Performing the Validation

IValidator The Validation of ValidationRules is performed by an IValidator. There are currently two types of IValidators, inheriting from a common abstract Validator class. The EntityValidator which can validate rules against a class instance and uses the INotifyPropertyChanged interface to optionally keep executing the rules. The other is a FormValidator which extends the base implementation with knowledge about UI elements. For instance it allows validation to be performed against an unbound control, and has the capability of tying business properties back to any control that they may be bound to for error notification.

IValidators can be nested. In this scenario when they are asked to Validate they will also call Validate on each of their child IValidators. Also there IsValid property will only become true if all child IValidators also have their IsValid property being true. A common usage here might be to have a FormValidator that is responsible for validation form specific rules which has child IValidators for each business entity enable for updating.

A ValidationValueProvider is responsible for providing the Validator with both a value to test and a context for that value. The value is passed to the ValidationRule for validation and the context is attached to any violation result.

A Validator is created that is responsible for keeping track of the current validity of all objects that are registered with it. The Validator gets its rules from one or more rule providers that implement IValidationRuleProvider.

Validating in the Business Layer

This is easy, there are two simple options.

First choice is to create an EntityValidator instance and call the RegisterEntity method on it to register your business class that has been decorated with IAttributeRuleProvider attributes. Then call Validate and check use the IsValid and Ful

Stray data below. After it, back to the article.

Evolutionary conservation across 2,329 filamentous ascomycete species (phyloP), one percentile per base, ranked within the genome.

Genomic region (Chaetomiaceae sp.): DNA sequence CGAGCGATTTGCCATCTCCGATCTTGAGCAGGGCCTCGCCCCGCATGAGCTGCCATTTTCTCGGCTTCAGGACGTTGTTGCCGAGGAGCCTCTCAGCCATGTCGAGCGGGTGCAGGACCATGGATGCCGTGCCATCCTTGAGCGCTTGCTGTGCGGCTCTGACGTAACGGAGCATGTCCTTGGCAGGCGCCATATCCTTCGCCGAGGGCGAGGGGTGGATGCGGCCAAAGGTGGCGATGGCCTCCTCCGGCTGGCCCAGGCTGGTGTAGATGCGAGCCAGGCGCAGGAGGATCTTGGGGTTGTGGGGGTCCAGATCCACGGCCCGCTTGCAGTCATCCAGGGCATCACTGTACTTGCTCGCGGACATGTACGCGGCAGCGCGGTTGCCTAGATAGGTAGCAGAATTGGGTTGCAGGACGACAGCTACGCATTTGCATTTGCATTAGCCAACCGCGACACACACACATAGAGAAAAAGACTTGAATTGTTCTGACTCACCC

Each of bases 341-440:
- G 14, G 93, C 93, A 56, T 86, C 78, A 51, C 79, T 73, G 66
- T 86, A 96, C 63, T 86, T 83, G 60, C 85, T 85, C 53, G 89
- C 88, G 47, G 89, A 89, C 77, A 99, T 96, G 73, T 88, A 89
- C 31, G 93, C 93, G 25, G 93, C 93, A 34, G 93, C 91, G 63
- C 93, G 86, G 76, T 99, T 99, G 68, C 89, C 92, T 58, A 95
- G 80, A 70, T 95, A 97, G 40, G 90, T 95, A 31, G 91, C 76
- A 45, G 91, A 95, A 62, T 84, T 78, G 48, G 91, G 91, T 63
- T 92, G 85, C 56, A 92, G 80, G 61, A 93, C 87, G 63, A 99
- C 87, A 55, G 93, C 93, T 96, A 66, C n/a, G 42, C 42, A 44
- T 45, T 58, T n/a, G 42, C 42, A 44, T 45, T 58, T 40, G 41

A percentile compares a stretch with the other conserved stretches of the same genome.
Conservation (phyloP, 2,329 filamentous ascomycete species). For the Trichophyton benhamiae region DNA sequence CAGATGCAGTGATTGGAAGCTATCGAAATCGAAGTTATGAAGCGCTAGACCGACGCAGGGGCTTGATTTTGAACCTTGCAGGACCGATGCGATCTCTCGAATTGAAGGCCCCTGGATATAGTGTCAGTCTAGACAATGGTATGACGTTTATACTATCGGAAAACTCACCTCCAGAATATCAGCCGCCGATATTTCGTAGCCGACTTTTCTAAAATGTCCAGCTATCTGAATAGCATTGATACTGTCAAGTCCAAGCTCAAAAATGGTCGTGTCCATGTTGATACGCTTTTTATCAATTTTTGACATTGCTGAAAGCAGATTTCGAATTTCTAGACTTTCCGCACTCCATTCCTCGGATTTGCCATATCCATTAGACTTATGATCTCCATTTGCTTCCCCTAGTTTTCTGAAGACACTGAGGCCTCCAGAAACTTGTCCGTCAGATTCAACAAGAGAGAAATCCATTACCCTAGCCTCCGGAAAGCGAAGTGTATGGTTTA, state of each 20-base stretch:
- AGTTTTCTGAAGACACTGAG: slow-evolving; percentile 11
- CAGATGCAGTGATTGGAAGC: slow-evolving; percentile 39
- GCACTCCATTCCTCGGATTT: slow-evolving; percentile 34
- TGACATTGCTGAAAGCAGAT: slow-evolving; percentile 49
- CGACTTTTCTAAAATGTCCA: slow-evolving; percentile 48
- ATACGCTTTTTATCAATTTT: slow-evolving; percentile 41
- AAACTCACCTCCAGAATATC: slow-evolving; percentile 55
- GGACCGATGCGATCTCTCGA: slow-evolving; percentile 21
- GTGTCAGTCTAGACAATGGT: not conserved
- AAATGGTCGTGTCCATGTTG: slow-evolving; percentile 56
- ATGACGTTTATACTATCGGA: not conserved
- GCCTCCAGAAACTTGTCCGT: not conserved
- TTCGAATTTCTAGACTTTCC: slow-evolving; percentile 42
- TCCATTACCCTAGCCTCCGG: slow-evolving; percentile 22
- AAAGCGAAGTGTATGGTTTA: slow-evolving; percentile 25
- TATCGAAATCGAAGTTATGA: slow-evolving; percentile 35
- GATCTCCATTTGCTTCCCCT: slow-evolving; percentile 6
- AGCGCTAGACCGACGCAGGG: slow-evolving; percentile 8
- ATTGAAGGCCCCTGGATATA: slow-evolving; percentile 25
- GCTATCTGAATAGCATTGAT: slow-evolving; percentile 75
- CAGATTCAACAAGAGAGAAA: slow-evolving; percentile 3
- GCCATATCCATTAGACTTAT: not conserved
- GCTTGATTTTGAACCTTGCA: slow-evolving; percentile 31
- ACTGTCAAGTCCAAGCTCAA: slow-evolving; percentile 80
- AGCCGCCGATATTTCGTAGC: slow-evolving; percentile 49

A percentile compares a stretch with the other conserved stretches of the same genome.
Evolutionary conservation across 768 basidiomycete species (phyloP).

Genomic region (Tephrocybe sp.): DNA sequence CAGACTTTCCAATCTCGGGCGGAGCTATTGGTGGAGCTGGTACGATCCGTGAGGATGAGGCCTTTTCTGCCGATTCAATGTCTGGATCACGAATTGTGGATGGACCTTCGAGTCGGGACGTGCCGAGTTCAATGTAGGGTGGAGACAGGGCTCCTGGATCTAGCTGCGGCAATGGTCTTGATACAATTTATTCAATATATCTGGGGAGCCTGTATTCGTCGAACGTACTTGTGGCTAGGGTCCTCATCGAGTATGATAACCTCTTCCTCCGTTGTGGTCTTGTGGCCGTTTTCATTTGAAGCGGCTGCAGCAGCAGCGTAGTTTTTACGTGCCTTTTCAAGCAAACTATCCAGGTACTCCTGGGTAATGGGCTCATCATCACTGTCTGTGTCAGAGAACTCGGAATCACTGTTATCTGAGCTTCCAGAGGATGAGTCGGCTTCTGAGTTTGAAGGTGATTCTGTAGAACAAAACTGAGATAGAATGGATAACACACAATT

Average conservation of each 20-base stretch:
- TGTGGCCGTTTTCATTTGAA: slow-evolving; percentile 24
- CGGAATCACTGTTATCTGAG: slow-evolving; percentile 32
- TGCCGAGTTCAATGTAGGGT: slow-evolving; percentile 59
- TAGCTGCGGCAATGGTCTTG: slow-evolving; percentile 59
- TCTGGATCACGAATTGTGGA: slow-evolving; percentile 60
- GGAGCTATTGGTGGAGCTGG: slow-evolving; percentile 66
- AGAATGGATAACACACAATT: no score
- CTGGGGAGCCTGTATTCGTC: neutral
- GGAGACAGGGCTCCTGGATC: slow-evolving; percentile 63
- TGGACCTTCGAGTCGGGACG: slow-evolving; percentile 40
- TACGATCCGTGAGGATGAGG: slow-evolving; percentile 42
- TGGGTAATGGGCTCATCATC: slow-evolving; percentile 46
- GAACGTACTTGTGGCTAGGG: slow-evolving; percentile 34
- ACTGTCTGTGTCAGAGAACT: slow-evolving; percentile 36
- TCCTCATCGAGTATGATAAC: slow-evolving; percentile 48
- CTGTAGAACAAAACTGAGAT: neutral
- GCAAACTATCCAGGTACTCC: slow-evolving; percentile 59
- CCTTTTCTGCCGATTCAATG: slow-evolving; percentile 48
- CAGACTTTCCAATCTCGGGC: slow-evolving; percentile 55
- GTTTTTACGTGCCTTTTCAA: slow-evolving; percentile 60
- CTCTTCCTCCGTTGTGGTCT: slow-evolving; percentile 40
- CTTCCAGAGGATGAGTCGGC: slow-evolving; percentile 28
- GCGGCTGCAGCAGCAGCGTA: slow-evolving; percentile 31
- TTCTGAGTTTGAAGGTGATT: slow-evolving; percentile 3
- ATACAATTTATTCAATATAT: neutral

lResults properties to determine success/failure. Using this method it is possible for the business class to have no knowledge of the validation logic.

Second choice is to create a base business entity class that has this functionality built it (or extend your existing base business entity class). This could then provide either direct access to an instance EntityValidator, or simply expose the properties you require as wrappers around the internal EntityValidator.

Visualising Validation Results in the Presentation Layer


This is in a state of flux. Currently I’m using the System.Windows.Controls.Validation class to highlight errors using its ErrorTemplate attached property. I started using IDataErrorInfo but it seemed to be more of a hindarance than anything. The only real benefit was its integration with the Validation properties via DataErrorValidationRule, but initial results seem that I can achieve this a different way.


A very simple custom control that derives from ItemsControl. Its ItemsSource is linked to the FullResults property of the forms/presenters top level IValidator. How the errors are displayed is really just dependent upon the styling applied to the control. However, I’ve added some very minimal functionality to start with. For example, clicking on a Validation Result whose context can be linked to a bound control will cause that control to receive focus.

Binding Exceptions

In my framework Binding exceptions are caught by the FormValidator. This means that if data is entered into a control that is not possible for the Binding to coerce into the bound source the FormValidator will become IsValid=False even though the business entity Validator to which the control is bound may remain IsValid=True. This felt like the obvious choice – the value never gets to the underlying business entity – yet the form still needs to notify of the error and prevent a Save etc. since what appears on screen (the bound control retains the un-bindable value) is not reflective of the model.

What’s left to be done?


So where is the code?

Its coming soon…

One thought on “Validation Revisited”

  1. Dear Nigel,
    I am somewhat new to WPF. I have been searching far and wide and trying to come up with a method of creating an ErrorTemplate for a control that can respond to some sort of Error Severity in the business object. I was hoping I could do this via a ValueConverter in the definition of the ErrorTemplate. So far I have not been able to figure out how to access the business object from ErrorTemplate and subsequently the ValueConverter. I came across some sample code that you posted in response to a post regarding this subject (but now I can’t find the post). Do you recognize the following code? If so could you please explain the code: